COPY DESK CHIEF
A chant rung out in the Bob Carpenter Center on March 21, mimicking the opening sequence of the Emmy Award-winning PBS show, “Bill Nye the Science Guy.” Students and community members called in a united cheer: “Bill, Bill, Bill, Bill!”
When Nye came on stage for the event, presented by the Student Centers Programming Advisory Board (SCPAB), he was met with the applause of around 3,100 audience members. Joining him was McKay Jenkins, the moderator for the night’s discussion. Jenkins is a professor of English, journalism and environmental humanities at the university.
Nye set out his intentions at the beginning of the event.
“I don’t want everyone to be a scientist, and everyone to be an engineer,” he said. “The fashion catastrophes alone would be a setback to society.”
Instead, he said he wanted citizens, regardless of field of study or profession, to be scientifically literate. The discussion on the importance of STEM education has now expanded to include the arts, he noted, as well as design.
“They call it STEAM, and then STEAMD,” he said. “Pretty soon we’re gonna call it ‘school!’”
The beginning of the event focused largely on Nye’s biographical background. Nye went to Rehoboth Beach every summer with his parents, who raised him to appreciate the sciences, public service and the liberal arts. His father, a prisoner of war in World War II, used science as a way to sustain his spirit and tell the time of day while in captivity, and his mother was a codebreaker. Together, they would write limerick poems at the dinner table.
When he graduated from Cornell University and began working as an engineer in Seattle, Nye found that “what I loved to do was inspire people.” He quit his job on Oct. 3, 1986 “to influence generations ahead.”
As Nye pursued this mission and tried out stand-up comedy, the head of the NBC affiliate in Seattle was looking to produce a science show.
“I took the opportunities as they came,” he said.
One such opportunity was the “Bill Nye the Science Guy” television show, popular in classrooms when university students were in elementary school.
For them, Nye’s show seems to represent a certain nostalgia. One audience member remarked that it was nice seeing Nye somewhere other than on the television that teachers would roll on a cart into their classrooms.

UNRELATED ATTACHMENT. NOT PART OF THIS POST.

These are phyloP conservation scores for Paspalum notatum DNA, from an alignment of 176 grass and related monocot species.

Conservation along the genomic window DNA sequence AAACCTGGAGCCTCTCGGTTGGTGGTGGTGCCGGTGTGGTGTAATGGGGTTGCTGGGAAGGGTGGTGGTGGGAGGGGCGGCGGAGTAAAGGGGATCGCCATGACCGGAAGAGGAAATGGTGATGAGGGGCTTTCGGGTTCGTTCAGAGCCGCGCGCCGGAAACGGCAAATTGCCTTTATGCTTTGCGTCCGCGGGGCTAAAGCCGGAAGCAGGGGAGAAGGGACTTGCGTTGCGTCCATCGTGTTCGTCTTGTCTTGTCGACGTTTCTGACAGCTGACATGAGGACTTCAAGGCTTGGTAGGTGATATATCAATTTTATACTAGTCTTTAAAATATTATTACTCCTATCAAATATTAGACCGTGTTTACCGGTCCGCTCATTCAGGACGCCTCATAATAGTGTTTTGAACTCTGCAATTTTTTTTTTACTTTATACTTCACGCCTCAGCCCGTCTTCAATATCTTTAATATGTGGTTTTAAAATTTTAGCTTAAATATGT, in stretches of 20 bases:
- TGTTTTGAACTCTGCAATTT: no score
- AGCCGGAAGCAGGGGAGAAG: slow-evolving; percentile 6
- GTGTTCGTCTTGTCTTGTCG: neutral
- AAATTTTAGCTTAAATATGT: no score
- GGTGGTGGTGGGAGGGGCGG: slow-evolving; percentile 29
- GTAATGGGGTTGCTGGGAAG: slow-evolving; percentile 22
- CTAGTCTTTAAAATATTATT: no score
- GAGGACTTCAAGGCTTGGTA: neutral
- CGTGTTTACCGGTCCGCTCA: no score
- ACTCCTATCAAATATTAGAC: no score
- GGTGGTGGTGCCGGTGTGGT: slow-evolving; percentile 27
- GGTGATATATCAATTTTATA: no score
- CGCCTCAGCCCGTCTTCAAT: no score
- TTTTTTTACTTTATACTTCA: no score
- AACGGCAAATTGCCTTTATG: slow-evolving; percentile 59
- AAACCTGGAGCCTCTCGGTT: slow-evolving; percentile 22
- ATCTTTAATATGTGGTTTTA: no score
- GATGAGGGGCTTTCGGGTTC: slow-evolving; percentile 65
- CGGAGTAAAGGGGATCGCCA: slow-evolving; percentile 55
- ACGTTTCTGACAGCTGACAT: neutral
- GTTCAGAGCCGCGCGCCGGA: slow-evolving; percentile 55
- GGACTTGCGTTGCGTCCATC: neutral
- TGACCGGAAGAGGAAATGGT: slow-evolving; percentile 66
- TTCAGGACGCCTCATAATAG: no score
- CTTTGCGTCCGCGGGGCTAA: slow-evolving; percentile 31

“I definitely watched his science videos when I was in class,” junior Alison Gibney said. “I think he means a lot to people our age, because we all kind of grew up with him. He was like our first experience of science in a fun and exciting way.”
“I love him,” Francesca Speranza, a junior chemistry major, said. “I’m here because my apartment Wi-Fi is ‘Bill Wi the Science Fi.’”
Neither presenters shied away from more serious, political questions. As a pair, “one person representing science, one person representing journalism,” Jenkins said that he and Nye represented two groups “which are under attack at the moment.”
“We live in a culture that is often reputed to be disinterested in science, or if you live in the White House, against science,” Jenkins said.
At one point, Nye mocked President Donald Trump’s mannerisms, and later he told the audience that he didn’t know who the president would be in two years’ time.
“His business with people who are adversaries of the United States, this is a serious business,” Nye said of Trump. “Built into the U.S. system is change, so whatever is going on right now, it’s going to change — and let’s hope that it changes for the better.”
Cassidy Nalbone, a junior marketing major and the vice president of variety for SCPAB, said that the group was scared that the event would be too political. The initial proposal for the event was a slideshow presentation on climate change.
“I thought the whole thing didn’t overstep any boundaries,” Nalbone said.
Nye was also addressed controversy about creationism and evolution, a topic he famously debated with Christian speaker Ken Ham in 2014 and subsequently wrote a book about, titled “Undeniable.”
“They used me to raise money,” Nye said of Ham and the other young creationists who organized the event. “Adults can believe what they want, the tragedy for me is the kids.”
Children were visible in the audience, and one asked the first question in the Q&A portion. “We have a question from a very small person here,” Jenkins said.
A child, escorted to the microphone by an adult, asked “How do germs spread?”
“That was probably the highlight of my night,” Nalbone said.
Nye responded by explaining the definition of a germ, and also addressed the rise of the anti-vaccination movement in the United States.
“To the anti-vaxxers out there, I love you as a fellow human,” Nye said, “but you are wrong.” Without vaccines, “you are going to become a Petri dish of death,” he said.
The conversation also turned to the topic of extraterrestrial life. Nye is the CEO of the Planetary Society, an interest group for space exploration.
“You will all be alive when evidence of life is found on Mars,” Nye said. He said that this proof of life will likely be a fossilized bacterial mass, and if found, its discovery would “change the course of human history.”
However, Nye does not endorse the colonization of Mars in the case of this discovery.
“You cannot freaking live on Mars,” he said. “We have to be optimistic, we have to make a stand here.”
He recommended that students get outside, reduce their carbon footprint, go to the March for Science in Washington, D.C. and celebrate Earth Day on April 22.
He also asked them to tune in to his new show, “Bill Nye Saves the World,” premiering on Netflix on April 21, and “binge away” on its content as they work toward creating a more sustainable, scientifically literate world.
“We can do this people, let’s go!” Nye said. “Get ’er done!”